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The New New World (Part 4)

Imagine a shape in the shape of the continental United States. Oh, wait, you don't have to imagine one:

After the recent election, we saw a great many shapes like that, all filled up with one color or another, or little tiny rectangles, or shapes like states with numbers in them. I think you can even get maps that show all the mountains and rivers and cities and roads and stuff.

But I'm not sure you can get a map that shows, say, music. Well you could do a map like this, I suppose:

Which tells you there is music in that USA shape, but that's about all that map tells you. What if you wanted to put, say, Laurie Anderson on that map? Would she be a city somewhere? Or would she be in a particular corner of the map? Maybe you'd put a dot in the USA shape everywhere there are people who like Laurie Anderson's music. You could do a poll. Call people up. Do you like Laurie Anderson's stuff? Yes? Apply a dot. So then you could have a Laurie Anderson map.

Then you could take your Laurie Anderson map and go to all the places where there isn't a Laurie Anderson dot, and you could play her music in those places, just to make sure that people had heard her, and then you could ask your question again and see how many more dots you could put inside the shape. And then when you had done that for everyplace inside the USA shape, you would have a complete map of all the places inside the USA shape that like Laurie Anderson's music.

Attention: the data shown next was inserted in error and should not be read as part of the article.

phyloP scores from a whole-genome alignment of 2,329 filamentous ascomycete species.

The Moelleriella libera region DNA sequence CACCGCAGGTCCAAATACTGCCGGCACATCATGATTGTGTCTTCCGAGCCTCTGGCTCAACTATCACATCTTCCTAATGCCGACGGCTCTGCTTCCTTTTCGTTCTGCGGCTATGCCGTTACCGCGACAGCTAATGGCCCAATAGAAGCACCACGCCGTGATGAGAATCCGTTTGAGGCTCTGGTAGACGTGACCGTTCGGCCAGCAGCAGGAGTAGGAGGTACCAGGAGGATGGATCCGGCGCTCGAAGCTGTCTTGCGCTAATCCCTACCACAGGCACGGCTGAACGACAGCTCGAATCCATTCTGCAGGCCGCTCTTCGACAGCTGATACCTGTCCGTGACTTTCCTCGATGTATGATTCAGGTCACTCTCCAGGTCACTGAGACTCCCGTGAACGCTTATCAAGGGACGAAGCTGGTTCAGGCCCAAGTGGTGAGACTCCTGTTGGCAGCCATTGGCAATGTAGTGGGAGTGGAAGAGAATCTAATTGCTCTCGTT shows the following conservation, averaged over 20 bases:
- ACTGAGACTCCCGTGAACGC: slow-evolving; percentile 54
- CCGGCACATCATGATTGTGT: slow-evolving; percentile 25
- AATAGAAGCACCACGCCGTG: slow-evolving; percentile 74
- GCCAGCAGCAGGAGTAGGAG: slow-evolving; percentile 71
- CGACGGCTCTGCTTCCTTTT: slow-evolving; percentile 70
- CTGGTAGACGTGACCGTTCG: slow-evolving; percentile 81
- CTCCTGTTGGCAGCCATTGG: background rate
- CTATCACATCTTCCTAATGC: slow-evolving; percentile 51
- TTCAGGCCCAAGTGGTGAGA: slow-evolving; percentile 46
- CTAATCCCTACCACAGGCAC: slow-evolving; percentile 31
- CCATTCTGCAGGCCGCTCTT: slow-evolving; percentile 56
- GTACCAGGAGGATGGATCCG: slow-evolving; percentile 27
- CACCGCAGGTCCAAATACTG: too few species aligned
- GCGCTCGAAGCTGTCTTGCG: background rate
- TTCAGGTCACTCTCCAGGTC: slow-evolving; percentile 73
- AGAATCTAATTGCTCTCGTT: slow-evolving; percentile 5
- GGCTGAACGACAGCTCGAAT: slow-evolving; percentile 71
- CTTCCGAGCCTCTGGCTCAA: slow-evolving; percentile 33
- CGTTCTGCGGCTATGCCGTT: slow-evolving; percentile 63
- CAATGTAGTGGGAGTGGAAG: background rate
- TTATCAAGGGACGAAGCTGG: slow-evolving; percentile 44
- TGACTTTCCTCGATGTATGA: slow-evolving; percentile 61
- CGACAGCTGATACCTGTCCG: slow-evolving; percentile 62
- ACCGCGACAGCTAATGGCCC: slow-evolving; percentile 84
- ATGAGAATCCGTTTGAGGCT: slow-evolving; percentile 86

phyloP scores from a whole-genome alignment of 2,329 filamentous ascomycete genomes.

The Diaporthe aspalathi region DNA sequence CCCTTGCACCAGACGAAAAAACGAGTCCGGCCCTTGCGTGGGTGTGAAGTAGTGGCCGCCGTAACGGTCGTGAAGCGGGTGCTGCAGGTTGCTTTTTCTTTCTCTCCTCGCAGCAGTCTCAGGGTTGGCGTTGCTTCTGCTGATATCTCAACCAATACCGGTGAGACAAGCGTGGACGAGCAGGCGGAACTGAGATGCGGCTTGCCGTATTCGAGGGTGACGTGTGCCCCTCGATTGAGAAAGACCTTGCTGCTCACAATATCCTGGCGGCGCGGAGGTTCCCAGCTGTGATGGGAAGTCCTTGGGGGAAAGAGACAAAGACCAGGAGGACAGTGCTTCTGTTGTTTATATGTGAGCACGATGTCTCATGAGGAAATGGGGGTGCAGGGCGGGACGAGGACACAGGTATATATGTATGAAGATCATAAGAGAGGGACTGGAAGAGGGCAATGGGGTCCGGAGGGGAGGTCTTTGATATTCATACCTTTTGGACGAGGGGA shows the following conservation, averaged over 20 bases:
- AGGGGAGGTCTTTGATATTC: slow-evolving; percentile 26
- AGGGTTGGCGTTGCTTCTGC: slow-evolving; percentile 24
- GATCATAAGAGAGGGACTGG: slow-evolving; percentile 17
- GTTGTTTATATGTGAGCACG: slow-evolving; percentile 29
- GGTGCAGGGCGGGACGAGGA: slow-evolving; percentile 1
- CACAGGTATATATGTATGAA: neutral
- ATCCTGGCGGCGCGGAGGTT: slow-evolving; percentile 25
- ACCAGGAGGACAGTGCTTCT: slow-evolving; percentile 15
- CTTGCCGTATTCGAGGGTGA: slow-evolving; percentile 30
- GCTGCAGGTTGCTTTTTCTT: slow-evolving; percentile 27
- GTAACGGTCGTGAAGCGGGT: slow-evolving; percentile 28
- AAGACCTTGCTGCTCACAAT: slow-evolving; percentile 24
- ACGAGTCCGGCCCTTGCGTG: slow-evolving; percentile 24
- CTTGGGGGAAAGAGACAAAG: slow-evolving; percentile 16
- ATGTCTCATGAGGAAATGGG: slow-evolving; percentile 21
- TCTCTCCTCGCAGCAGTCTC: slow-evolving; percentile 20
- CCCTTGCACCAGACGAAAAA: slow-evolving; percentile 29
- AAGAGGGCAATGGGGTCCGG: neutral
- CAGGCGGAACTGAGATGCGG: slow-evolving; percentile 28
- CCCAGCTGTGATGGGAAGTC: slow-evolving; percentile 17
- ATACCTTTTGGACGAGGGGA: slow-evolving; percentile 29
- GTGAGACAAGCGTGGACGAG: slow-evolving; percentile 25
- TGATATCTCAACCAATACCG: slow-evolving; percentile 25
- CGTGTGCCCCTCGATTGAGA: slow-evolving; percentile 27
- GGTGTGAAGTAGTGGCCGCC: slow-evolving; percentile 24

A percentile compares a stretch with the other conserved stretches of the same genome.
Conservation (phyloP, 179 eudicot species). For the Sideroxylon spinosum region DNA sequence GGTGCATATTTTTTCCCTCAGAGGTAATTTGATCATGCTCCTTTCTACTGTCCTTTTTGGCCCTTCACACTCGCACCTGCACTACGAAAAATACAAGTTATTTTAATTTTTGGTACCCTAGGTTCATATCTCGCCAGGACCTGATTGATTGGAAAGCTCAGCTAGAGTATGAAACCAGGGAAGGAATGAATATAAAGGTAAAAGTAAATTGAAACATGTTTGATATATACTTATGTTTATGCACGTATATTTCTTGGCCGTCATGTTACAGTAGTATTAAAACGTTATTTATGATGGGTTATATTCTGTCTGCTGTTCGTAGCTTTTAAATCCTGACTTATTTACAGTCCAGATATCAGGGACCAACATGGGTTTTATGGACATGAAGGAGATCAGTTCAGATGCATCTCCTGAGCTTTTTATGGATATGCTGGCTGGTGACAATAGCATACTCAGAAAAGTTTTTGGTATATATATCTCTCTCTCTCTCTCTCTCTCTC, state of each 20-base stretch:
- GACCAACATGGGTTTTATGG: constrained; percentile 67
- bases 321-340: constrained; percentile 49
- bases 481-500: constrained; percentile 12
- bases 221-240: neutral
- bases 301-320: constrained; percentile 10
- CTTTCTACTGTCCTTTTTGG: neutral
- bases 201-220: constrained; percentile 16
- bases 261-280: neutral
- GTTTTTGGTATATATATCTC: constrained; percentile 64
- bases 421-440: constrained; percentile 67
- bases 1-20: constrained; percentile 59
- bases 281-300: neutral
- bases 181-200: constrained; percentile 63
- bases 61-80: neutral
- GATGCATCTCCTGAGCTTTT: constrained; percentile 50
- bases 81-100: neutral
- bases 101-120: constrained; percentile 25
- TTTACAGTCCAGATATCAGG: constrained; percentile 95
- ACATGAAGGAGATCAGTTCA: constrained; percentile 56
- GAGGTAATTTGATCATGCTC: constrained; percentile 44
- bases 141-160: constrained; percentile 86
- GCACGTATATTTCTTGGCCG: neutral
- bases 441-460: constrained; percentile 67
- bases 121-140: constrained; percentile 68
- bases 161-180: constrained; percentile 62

But you still wouldn't have a map of music, really. I mean, the map wouldn't tell you what you needed to know if you wanted to travel around inside the USA shape to all the music. You'd have to make a map for every kind of music, and then every performer of every kind of music, and then every song every performer of every kind of music ever performed. And all the music that's never been performed. Pretty soon you would have a map that had so much music inside the shape, so many dots, that it would look like one solid color inside the shape. So you'd be right back where you started. You'd just have the USA shape.

And not only that, whenever somebody came along with some new kind of music, a kind of music nobody had ever heard before, you'd have to put down some new dots for those people who'd heard and liked this new kind of music. But the thing is, the map would look the same way it looked before the new music came along. You wouldn't even know a new kind of music had been discovered.

If you were interested in new kinds of music, this would be a very disappointing situation. You would want a map that showed evidence of the discovery of a new kinds of music.

I suppose what you could do, then, would be to take away part of the shape. Squish all the existing music into a reduced shape. Like this:

That way, when some new music came along you could go, "Oh, wait, I have plenty of space for this new music because I took away part of the shape. I'll just add some more space back in and put the new music dots there." Then you could look at the map and see how it had changed. You could see that something new had happened. Yay!

And then you could just repeat that process. Once the new music didn't seem so new anymore, you could squish that new music in with all the old music and shrink the shape again and be all ready for the next bit of new music that comes along.

So you can't really have a map that shows you music, but you can have a map that shows you where some music doesn't exist yet. And you can never use that map up because you can always squish the shape down to make room for more music. That reminds you (and everybody else) that there can always be new kinds of music. All the explorers who have your kind of music map will see the empty spaces and maybe some of them will go there, and then we will all get some new kind of music.